If you hear that a movies being presented in IMAX format, would you assume that it was going to be on a really huge screen?
Well, guess what: turns out IMAX is just a brand name and not necessarily a description so fans are being suckered into shelling out extra cash to see movies on screens that are called IMAX but are only slightly larger than a regular screen. (Conical hat tip to AICN.)
Heres a size comparison of standard IMAX screens versus the new tinyfied verisons:
Spread the word cause IMAX really deserves to take a financial hit over this.
There are also differences in terms of where the seats are positioned relative to the screen.
IMAX is also a film type, one with much better resolution than standard 35mm film, so even displayed on a smaller screen it should look better.
Okay — but the company knows damn well that when a film is advertised as IMAX people are expecting a humongous screen.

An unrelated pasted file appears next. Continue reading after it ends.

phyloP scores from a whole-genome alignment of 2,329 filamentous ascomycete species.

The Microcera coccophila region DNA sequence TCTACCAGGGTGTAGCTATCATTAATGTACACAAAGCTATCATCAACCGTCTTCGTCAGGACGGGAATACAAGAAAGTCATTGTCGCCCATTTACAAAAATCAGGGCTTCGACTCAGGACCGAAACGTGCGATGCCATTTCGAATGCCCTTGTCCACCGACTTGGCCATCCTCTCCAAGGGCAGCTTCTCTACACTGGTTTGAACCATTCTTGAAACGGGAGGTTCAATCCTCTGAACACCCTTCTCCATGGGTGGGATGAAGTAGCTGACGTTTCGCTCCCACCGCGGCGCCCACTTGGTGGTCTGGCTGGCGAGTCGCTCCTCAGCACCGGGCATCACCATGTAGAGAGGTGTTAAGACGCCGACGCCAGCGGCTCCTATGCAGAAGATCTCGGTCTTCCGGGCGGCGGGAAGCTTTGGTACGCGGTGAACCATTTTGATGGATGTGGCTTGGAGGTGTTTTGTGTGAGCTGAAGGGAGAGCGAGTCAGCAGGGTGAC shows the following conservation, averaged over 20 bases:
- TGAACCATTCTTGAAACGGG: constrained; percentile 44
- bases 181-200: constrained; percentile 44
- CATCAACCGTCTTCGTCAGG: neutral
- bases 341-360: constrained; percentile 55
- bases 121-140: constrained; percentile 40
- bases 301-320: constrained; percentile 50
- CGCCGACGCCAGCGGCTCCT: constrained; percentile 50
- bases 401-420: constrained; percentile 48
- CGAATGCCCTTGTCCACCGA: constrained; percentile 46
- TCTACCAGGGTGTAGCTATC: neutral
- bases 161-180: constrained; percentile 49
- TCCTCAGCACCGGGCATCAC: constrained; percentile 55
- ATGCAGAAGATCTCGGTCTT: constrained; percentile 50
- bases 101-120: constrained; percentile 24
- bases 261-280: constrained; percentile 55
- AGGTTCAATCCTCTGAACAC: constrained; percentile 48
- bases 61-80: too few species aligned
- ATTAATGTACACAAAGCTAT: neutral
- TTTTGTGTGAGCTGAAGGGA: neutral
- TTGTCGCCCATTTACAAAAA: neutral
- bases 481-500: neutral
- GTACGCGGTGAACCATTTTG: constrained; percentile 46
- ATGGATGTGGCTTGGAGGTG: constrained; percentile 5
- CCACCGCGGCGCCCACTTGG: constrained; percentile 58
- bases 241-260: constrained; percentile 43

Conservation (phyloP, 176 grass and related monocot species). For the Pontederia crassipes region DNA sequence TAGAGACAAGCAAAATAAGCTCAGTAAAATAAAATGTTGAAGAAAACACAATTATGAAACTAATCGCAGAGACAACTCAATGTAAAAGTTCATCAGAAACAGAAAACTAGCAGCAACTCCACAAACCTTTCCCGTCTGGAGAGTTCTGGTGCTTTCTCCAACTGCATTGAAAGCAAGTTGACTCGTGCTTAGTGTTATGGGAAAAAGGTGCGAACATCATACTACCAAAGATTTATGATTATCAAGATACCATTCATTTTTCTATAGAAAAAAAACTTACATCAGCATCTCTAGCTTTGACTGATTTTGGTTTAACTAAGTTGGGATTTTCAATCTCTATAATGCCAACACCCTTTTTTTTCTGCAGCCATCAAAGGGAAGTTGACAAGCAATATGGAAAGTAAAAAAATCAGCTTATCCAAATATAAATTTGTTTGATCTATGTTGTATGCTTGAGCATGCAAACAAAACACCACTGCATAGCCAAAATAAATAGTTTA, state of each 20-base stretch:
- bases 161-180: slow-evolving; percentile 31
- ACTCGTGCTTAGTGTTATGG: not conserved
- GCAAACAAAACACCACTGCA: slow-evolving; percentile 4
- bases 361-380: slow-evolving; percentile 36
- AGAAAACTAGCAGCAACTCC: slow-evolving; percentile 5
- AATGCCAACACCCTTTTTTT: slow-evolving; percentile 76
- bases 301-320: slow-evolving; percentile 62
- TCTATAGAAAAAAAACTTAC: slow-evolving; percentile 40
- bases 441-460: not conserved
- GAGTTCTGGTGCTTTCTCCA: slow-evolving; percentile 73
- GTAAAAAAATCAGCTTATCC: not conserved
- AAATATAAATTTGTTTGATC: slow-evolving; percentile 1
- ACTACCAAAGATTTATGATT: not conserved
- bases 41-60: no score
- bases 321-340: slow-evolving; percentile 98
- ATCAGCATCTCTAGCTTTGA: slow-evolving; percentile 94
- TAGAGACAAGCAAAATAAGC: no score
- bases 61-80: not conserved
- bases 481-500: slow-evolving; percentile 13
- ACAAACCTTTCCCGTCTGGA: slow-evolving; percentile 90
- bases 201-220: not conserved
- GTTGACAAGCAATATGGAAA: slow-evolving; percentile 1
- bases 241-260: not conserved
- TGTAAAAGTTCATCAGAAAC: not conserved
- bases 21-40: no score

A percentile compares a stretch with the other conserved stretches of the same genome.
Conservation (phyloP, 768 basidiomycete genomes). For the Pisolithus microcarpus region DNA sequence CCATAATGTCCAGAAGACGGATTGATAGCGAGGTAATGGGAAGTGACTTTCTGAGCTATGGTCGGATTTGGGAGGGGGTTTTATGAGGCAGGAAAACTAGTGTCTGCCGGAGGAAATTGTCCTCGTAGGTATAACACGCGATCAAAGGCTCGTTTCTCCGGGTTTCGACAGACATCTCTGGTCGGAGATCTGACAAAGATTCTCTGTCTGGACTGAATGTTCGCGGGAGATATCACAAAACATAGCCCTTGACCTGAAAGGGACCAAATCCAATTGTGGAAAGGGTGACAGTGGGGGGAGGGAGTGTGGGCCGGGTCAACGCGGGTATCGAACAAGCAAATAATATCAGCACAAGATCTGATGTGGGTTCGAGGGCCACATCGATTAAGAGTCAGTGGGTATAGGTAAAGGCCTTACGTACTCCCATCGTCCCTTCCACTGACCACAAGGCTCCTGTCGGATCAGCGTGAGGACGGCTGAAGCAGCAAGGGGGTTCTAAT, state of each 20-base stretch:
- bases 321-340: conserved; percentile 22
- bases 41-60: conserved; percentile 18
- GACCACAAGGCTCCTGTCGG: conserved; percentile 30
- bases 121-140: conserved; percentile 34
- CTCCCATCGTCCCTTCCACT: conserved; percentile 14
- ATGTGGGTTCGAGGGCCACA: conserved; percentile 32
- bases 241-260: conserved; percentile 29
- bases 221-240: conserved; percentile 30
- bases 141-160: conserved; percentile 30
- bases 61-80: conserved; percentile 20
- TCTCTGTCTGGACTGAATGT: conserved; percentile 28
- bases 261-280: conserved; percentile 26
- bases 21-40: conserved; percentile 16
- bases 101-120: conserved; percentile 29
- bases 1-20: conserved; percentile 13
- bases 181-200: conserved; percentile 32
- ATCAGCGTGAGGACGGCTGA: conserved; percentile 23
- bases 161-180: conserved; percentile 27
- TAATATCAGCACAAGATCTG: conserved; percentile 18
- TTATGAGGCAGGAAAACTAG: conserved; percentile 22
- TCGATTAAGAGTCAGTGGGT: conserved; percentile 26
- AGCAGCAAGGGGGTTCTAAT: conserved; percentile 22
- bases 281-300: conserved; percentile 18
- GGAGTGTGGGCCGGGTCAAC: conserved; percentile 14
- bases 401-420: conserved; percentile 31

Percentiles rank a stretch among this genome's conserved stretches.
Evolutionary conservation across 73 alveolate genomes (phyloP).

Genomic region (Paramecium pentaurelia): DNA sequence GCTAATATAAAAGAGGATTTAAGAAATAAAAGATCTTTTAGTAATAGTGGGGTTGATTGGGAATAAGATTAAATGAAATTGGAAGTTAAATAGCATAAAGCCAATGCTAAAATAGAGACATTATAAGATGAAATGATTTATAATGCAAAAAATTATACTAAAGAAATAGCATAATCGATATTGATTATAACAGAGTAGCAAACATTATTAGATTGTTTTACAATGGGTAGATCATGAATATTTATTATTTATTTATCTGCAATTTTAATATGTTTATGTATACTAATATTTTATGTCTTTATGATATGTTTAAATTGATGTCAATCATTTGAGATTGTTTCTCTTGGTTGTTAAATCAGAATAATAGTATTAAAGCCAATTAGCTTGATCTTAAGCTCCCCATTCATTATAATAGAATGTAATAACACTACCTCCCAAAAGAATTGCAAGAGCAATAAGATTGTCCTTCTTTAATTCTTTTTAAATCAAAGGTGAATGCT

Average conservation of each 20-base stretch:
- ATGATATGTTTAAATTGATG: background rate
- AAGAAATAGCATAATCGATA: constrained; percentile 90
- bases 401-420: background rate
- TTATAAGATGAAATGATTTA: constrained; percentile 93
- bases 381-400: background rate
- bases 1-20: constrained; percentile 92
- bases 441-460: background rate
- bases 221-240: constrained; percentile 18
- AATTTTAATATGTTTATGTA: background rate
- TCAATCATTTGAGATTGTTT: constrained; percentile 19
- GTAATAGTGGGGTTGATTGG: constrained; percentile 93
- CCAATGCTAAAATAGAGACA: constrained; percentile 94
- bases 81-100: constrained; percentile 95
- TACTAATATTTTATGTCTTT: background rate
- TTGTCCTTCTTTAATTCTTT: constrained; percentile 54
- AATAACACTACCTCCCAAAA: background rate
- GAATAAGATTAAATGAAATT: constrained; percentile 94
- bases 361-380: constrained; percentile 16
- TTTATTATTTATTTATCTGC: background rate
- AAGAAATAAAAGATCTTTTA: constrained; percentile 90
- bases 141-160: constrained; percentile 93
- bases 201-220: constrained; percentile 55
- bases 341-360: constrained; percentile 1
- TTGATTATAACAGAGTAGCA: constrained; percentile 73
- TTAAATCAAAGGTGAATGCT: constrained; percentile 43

It’s as though Kleenex also made sandpaper, so if I offered you Kleenex and then gave you sandpaper I would in some sense be giving you a Kleenex, but …
I am glad to know however that the Lincoln Center IMAX is full sized!
Someone ought to make a website listing where all the real, full-sized IMAX’s are.
Online film critic James Berardinelli devoted a recent column to this issue:
I want to see My Dinner With Andre in IMAX and 3D!
I went to see Star Trek yesterday at the real IMAX theater in Manhattan. I probably would’ve ended up scammed as AMC 25 had I not been a regular reader of this blog and looked for the one on 1998 Broadway.